Drive less than two hours south of Sydney to Kiama and the landscape takes on a pastoral personality. The ocean is luminous against the lush greenery above and dairy cows graze so close to the cliff face it’s a wonder they don’t topple off. It’s this contradiction of bucolic sleepiness and dramatic scenery that gives the region its quiet but persuasive pull. One that makes you realise – by the time you get home – that you’d quite like to return.

The Kiama region lies between the mouths of the Minnamurra and Crooked rivers, encompassing rolling hills, sheer cliffs, beaches, rainforests, waterfalls, cabbage palms and Norfolk pines. The towns of Jamberoo, Minnamurra, Bombo, Gerroa and Gerringong nestle in between. In the town of Kiama itself the pace is peaceful and you’re never far from an impressive vantage point, a sweet swimming spot or a good coffee.

Indeed, you’re never far either from a good blowhole. Kiama was settled in 1820, but the first recorded reference to its now-famous blowhole was made in 1797 (however local Aborigines had for generations referred to it as Khanterintee, or, “mysterious noise”). It’s an ideal place to start your day: park at Blowhole Point, with the town’s lighthouse guiding you in. Depending on which way the wind is blowing, water will either cough and splutter or reach spectacular heights. Either way, you have to admire its consistency; a natural phenomenon just doing its thing for thousands of years.

From this spot you can look north towards Bombo and its surfing and swimming beach. At low tide you can reach it from Kiama Harbour. Or look south towards Gerringong, where the green hills reveal golden crescents of sand including Kiama’s main beaches Surf Beach and Kendalls Beach (also prime swimming spots). Or pick your way down to one of Kiama’s two ocean baths. The Rockpool on Blowhole point was built in 1888 and remains mostly unchanged, surf crashing into the otherwise still water while locals called Barry with chestnut tans dive in fearlessly and call to the blow-ins from Sydney at the sidelines. “Are you coming in?!”

If it’s a Wednesday, make your way to the harbour’s pebbly Black Beach where a farmers’ market takes place between 3pm and 6pm. Local producers sell seafood, beef, honey, eggs, cider, wine, cakes, preserves, sourdough bread and more. Kiama’s six-generation-old dairy farmers, the Pines, also sell their creamy gelato, made with 70 per cent fresh milk.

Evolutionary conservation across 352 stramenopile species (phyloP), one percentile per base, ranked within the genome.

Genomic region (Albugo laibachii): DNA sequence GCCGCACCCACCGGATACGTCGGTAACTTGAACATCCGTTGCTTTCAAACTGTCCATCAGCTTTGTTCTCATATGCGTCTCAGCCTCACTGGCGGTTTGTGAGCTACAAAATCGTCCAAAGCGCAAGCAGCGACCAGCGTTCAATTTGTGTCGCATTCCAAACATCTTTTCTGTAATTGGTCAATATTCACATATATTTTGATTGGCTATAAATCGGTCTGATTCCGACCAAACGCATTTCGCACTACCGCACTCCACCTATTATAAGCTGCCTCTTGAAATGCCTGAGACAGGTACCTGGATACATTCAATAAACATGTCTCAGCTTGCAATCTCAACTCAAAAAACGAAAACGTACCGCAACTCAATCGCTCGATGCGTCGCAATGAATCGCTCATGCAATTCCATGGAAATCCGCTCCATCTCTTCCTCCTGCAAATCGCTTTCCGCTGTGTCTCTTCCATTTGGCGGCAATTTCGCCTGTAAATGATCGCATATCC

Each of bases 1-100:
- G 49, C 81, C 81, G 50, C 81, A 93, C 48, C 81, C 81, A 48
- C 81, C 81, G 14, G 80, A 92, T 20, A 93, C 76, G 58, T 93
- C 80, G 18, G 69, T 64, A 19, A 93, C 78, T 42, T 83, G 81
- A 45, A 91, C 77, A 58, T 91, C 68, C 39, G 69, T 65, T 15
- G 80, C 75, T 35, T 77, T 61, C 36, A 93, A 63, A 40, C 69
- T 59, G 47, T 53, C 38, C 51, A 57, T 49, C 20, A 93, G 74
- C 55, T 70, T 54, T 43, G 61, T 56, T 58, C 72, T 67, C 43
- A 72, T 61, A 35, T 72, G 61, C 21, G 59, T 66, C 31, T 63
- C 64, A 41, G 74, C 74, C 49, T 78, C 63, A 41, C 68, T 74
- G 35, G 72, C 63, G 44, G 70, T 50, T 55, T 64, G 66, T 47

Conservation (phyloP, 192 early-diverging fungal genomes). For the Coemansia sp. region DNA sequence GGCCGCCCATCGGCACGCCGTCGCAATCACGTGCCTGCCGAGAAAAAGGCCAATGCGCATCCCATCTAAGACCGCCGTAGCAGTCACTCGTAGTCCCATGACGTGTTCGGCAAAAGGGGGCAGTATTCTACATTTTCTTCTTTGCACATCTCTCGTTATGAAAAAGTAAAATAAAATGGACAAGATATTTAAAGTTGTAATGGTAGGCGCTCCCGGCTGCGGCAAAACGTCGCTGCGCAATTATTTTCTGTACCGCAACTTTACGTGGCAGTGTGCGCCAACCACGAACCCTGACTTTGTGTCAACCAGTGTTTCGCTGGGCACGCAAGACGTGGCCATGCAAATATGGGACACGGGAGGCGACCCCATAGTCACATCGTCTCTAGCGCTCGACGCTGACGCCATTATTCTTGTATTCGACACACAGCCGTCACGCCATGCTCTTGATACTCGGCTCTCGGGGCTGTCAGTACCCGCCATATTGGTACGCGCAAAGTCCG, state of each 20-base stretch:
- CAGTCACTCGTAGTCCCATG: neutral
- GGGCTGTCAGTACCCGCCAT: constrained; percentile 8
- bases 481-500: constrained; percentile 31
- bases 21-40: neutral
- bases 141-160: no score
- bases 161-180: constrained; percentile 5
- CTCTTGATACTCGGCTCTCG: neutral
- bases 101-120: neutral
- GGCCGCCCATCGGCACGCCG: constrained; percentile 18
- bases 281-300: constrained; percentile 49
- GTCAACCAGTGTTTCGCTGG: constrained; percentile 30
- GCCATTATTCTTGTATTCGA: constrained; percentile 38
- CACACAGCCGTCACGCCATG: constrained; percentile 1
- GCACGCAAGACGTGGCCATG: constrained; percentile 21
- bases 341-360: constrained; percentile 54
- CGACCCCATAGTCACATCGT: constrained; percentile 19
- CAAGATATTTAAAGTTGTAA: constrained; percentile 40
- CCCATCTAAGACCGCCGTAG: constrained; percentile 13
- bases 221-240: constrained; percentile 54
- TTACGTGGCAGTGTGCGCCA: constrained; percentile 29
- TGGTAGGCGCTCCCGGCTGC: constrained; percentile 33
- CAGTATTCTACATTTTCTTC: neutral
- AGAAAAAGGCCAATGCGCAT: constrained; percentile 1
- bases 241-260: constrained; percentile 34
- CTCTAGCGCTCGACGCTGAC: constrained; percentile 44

For nourishing lunch options, Milk and Honey Café provides surprising quality and good value considering its prominent position next to the Kiama Visitors Centre at Blowhole Point. Locals and visitors alike drink Allpress coffee in its lime-washed interior or on its sunny terrace and pick over an extensive menu that includes house-made banana bread, quinoa vegetable salad on toasted rye, fish and chips with beer-battered flat head tails and a honey mustard burger with grilled chicken breast.

Wander down Kiama’s palm-lined main street for gelato or coffee at one of the many vendors and browse the eclectic stores contained within the town’s historic terrace houses on Collins Street (bookended by both an English sweetshop and a trove of Australian curiosities).

Kiama to Gerringong Coast Walk
If you’re feeling active, do as the locals unanimously suggest and take the Kiama Coast Walk. A 22-kilometre continuous pathway over sealed paths, grassed tracks and beaches, you can join in midway at Blowhole Point. It takes approximately three-and-a-half hours to walk from here to Gerringong’s Werri Beach, and if you plan your time and come prepared, you’ll be rewarded with stunning views and wildlife. Walkers can spot eagles and, from May to November, humpback whales and their calves.

For some rest 90 minutes in, visit Little Blowhole Café, which serves Single Origin coffee and all-day breakfasts with locally sourced ingredients until 4pm (closed Wednesdays). And, as the name suggests, you’re in close proximity to your second blowhole visit of the day.

Once you hit Gerringong’s beautiful Werri Beach, it’s a two-to-three kilometre stroll along the sand and up the hill into town (take a dip in the ocean or the beach’s own ocean bath if you need to cool off first). And whether you’ve completed the walk or not (perhaps you’ve driven or caught the train the 12 kilometres down the road), reward yourself with refreshment and a view of the ocean, beach and headland from Sea Vista Café or with a good-old-fashioned ice cream from adjacent Scoops.

The town of Gerringong itself is picturesque and hilly, with many homewares stores to browse and a pub famously run by Mick Cronin. If you need to get back to Kiama to grab your car, you can take the hourly train – a one kilometre walk from town – or hop in a cab for the ten-minute drive. If you’re lucky, you’ll get a ride from a friendly taxi driver with Buddha beads and jazz leanings, who finds himself here, in “downtown Gerringong”, from Stockholm by way of Manly. Incongruous maybe, but there are certainly worse places life – and a daytrip from Sydney – can take you.

Kiama Visitors Centre (Note that after heavy rain access along the Coast Walk to Werri Beach may be cut off. Contact the visitors centre for updates on 4232 3322)

Kiama Farmers Market

Milk and Honey Café, Kiama

Little Blowhole Café, Kiama

Sea Vista Café, Gerringong